However, with no male respondents unsatisfied with their experience at all, this is also a potential research area for future study and has also been explored through the semi-structured interviews in this study. To investigate this question in more detail, it has been supported by Question 3: ‘Please explain why you gave your experience that rating’, as it breaks down key words to each individual experience and demographic.

4.1.3. Question 3: Please Explain Why You Gave Your Experience that Rating?

In this section of the questionnaire, respondents were given a contents box to describe and explain why they gave their experience a specific rating. In order to present this data, thematic analysis would be too in depth, therefore, key words have been extracted from the responses and grouped into a table which is outlined in Table 3. The purpose of asking this question was to ensure which method the customer used in their shopping experience and as not all respondents would want to engage in the semi-structured interview, gaining an insight into which method they used and why they rated it the level they did could provide this research with some insights that may have been missed if the whole questionnaire was just a tick box exercise.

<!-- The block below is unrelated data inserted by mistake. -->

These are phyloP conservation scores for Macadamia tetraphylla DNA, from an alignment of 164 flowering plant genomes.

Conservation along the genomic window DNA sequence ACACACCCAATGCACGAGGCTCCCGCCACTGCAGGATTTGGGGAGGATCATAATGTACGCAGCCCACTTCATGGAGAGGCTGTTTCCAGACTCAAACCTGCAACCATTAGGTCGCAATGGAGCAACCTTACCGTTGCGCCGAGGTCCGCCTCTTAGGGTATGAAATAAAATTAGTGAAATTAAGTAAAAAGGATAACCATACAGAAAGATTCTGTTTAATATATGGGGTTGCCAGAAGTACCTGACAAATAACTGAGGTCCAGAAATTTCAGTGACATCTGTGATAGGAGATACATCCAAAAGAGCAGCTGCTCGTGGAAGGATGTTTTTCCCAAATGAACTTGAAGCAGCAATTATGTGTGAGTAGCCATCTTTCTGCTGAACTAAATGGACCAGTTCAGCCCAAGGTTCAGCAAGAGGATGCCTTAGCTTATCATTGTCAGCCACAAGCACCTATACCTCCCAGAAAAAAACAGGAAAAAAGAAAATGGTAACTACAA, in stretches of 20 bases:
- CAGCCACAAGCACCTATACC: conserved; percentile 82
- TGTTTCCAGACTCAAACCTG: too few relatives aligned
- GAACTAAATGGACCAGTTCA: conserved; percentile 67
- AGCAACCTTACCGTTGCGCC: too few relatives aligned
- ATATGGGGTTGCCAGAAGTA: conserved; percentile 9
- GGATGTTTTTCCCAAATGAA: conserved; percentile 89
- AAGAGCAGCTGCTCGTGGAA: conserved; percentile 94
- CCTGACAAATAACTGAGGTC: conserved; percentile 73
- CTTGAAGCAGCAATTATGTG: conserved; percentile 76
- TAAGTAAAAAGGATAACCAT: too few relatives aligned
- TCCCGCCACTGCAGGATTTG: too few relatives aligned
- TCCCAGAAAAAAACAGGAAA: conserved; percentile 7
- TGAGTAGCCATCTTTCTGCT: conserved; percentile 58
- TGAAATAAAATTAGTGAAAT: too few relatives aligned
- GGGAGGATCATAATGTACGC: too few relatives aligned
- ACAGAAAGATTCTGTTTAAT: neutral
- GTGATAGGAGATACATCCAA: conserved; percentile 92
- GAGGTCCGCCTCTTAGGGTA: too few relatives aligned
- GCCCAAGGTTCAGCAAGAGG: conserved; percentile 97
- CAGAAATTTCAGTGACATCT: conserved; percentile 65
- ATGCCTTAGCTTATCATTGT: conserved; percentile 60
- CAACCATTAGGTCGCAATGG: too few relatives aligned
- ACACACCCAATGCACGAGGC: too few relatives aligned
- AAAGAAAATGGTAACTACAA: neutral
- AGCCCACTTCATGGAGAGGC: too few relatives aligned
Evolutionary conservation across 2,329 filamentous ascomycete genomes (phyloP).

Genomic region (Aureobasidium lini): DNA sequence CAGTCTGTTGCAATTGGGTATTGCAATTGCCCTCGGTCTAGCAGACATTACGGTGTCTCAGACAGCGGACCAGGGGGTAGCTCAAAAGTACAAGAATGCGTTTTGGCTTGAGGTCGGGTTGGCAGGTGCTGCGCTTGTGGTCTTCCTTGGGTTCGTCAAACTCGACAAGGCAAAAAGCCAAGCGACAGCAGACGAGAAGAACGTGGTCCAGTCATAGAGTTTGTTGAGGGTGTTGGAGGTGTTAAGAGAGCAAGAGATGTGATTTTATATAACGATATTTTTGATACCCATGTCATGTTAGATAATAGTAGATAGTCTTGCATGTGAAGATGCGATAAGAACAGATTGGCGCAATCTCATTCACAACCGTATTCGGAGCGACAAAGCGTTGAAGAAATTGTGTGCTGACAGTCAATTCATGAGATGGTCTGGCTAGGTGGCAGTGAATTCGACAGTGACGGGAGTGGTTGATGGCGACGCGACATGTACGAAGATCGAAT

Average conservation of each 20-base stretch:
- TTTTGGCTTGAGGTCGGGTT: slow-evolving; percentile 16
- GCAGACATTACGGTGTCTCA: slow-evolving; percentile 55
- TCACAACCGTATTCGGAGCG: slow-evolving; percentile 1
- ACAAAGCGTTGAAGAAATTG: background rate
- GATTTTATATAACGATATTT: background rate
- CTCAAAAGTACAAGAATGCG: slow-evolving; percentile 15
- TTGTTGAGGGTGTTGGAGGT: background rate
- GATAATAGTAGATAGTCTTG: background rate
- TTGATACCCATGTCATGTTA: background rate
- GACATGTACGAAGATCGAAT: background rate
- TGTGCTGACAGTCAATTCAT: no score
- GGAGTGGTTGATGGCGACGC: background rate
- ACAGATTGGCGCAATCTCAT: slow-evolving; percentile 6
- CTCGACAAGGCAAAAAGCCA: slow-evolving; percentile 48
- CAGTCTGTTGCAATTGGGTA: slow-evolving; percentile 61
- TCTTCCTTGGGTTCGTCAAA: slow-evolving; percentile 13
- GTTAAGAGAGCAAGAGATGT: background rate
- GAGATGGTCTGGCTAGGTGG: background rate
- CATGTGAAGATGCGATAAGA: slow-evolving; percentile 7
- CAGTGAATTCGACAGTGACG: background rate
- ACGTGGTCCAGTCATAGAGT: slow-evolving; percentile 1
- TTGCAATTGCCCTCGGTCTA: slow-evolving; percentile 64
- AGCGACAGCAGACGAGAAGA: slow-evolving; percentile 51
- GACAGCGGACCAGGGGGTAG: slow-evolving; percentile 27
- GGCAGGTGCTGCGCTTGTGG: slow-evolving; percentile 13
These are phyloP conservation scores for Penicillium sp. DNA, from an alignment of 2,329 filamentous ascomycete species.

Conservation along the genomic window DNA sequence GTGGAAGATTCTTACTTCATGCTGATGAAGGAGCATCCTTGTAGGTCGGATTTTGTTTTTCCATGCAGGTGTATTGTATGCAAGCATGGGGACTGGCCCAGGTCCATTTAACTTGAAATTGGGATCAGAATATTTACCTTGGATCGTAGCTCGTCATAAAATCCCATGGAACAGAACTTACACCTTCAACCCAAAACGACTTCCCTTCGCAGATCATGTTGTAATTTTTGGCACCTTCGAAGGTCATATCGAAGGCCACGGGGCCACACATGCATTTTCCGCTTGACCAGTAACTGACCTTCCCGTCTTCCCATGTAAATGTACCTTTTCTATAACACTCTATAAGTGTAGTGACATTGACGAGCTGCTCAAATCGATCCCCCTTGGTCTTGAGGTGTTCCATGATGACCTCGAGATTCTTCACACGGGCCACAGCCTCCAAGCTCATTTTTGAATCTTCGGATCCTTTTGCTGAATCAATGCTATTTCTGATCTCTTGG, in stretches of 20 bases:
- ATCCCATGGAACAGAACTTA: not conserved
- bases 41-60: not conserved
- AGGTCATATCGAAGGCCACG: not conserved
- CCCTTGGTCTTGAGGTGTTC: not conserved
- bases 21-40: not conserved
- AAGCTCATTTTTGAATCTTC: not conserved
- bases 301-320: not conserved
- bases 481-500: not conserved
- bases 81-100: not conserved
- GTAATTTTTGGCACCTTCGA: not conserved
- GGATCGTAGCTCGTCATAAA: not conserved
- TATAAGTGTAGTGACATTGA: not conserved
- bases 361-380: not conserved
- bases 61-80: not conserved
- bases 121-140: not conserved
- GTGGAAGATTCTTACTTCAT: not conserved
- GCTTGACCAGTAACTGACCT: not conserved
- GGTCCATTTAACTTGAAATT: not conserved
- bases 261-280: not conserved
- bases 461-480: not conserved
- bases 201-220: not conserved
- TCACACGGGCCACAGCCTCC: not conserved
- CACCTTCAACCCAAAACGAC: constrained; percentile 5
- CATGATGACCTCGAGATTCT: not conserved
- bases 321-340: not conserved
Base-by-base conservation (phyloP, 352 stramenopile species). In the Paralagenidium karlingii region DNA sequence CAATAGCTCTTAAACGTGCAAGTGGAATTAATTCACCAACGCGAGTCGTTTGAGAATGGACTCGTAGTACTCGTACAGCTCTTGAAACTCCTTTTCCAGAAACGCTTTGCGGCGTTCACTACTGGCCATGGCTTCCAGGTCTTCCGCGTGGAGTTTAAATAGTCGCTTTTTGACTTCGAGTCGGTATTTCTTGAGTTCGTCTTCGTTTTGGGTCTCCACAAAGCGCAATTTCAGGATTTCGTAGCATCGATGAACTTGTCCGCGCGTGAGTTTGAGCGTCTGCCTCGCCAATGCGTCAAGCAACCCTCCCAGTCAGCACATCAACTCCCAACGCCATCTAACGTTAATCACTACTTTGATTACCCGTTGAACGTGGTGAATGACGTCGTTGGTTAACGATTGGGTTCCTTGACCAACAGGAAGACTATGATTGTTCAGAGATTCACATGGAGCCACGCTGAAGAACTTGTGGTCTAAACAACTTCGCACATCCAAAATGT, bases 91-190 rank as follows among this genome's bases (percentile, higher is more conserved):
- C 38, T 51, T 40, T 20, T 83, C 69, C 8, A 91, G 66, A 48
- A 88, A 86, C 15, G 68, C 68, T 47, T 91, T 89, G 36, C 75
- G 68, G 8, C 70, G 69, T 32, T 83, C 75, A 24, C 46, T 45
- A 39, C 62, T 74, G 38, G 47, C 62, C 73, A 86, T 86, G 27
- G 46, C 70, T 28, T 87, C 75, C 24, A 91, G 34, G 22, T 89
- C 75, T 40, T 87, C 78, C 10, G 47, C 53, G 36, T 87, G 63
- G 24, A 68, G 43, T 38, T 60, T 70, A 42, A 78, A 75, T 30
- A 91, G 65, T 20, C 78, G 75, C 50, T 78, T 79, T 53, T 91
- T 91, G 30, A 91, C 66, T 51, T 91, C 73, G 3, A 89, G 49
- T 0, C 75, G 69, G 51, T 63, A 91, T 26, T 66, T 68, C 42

From the collected data, it was apparent that a lot of respondents highlighted ‘convenience’ as the main reason for being satisfied with their shopping experience. However, what is very interesting in this finding is that when referring back to the literature, which states that male internet users were close to the same amount of female users, this evidently was not the case in regards to this study—as 80% of males preferred shopping in store and the main reason around this was for experience, fitting rooms, getting opinions from staff and trying on options. Thus, maybe due to the fact websites such as Missguided and Boohoo only deliver online and do not have retail stores, which has maybe shifted females perspective on shopping and inclined their preference to shop online with the convenience of your own home. Furthermore, from these findings it was interesting to note that key words such as ‘try before you buy’, ‘try on’ or ‘experience’ and ‘browsing with friends’ appeared to be an influence for people to hold an inclination to shop in store, preferably with males who were very satisfied with their experience—interestingly, this relates back to Question 2 where there were no unsatisfied males within the responses collected. It is apparent that male shoppers prefer shopping in store and females prefer shopping online for many reasons, and this question has highlighted a lot of findings that significantly highlight this case.